LMA Conduct Review Of Technical Areas
Fri 11th May 2012 | Football Stadiums & Facilities
A review of Technical Areas at football grounds will be presented to members of FIFA and UEFA.
The review was commissioned by the League Managers’ Association (LMA) in direct response to feedback from managers regarding the Technical Area. The LMA's members asked the association to produce a report identifying the inconsistencies in Technical Areas around the grounds, inconsistencies in the management of those areas and to put a series of recommendations to the game's stakeholders, the leagues and the clubs, for the improvement of the Technical Area and its management.
The review was undertaken in conjunction with the Lawrie McMenemy Centre for Football Research (LMCFR) and looked at Technical Areas at Premier League and Football League stadia with the overall aim of improving of the Technical Area and its management
Richard Bevan, chief executive of the LMA, commented: “The LMA initiated the study as it places great importance on technical issues within the game. The LMA will now present its findings to football’s governing bodies including FIFA and UEFA as an integral part of the LMA’s programme of support for professional referees and improving standards in the professional game in England and Wales.”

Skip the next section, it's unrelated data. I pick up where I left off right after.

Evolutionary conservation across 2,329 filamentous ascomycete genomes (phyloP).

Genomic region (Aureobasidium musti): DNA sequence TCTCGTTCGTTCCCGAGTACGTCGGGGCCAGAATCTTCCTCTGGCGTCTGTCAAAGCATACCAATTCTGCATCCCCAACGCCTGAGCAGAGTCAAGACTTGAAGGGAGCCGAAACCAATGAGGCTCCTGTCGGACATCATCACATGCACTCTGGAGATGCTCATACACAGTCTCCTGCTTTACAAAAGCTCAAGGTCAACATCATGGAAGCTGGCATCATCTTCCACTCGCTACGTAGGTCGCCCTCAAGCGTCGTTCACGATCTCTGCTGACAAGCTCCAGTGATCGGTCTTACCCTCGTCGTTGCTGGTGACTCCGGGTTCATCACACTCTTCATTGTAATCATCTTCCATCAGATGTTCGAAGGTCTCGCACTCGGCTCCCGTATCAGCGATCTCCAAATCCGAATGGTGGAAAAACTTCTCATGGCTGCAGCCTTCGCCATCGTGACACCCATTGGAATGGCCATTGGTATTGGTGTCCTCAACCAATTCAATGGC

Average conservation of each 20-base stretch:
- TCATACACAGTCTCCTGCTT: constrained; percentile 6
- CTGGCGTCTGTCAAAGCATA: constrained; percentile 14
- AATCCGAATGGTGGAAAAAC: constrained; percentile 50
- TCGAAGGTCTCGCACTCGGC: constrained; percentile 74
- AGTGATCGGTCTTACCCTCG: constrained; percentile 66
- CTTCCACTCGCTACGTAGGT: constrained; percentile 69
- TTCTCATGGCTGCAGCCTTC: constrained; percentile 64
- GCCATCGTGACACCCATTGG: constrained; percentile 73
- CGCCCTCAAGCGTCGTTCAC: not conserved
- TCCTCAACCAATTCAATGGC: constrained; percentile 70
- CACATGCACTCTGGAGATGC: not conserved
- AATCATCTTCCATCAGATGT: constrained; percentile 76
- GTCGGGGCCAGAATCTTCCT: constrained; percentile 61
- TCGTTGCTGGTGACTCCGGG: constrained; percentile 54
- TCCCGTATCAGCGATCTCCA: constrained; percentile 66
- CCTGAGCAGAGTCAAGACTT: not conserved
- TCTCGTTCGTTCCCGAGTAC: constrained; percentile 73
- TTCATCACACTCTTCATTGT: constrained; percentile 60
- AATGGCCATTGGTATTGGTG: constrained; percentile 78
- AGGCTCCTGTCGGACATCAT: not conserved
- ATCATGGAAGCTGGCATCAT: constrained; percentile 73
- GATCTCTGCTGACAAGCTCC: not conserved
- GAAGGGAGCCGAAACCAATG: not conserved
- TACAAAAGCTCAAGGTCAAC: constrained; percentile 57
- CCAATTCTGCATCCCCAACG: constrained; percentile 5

The review includes analyses of the rules and regulations as they relate to technical areas, the physical dimensions of technical areas at Premier League and Football League stadia, and Football Association disciplinary data. It also encompasses the views of managers from the Premier League and the Football Leagues, and the Professional Game Match Officials Limited (PGMOL).
“The LMA's members have a wealth of experience 'at the coal-face' of football and their input into the rules and regulations that govern the game is made purely for the benefit of continuing to make football an attractive sport to play, to watch and to work in,” added Bevan.
“On behalf of the LMA, I would to thank all those who have assisted in the preparation of this report, particularly Dr. Richard Elliott, Director of the Lawrie McMenemy Centre for Football Research, all our members who participated in the data collection and to the representatives of The Football Association and the Professional Game Match Officials Ltd, whose input was invaluable.”
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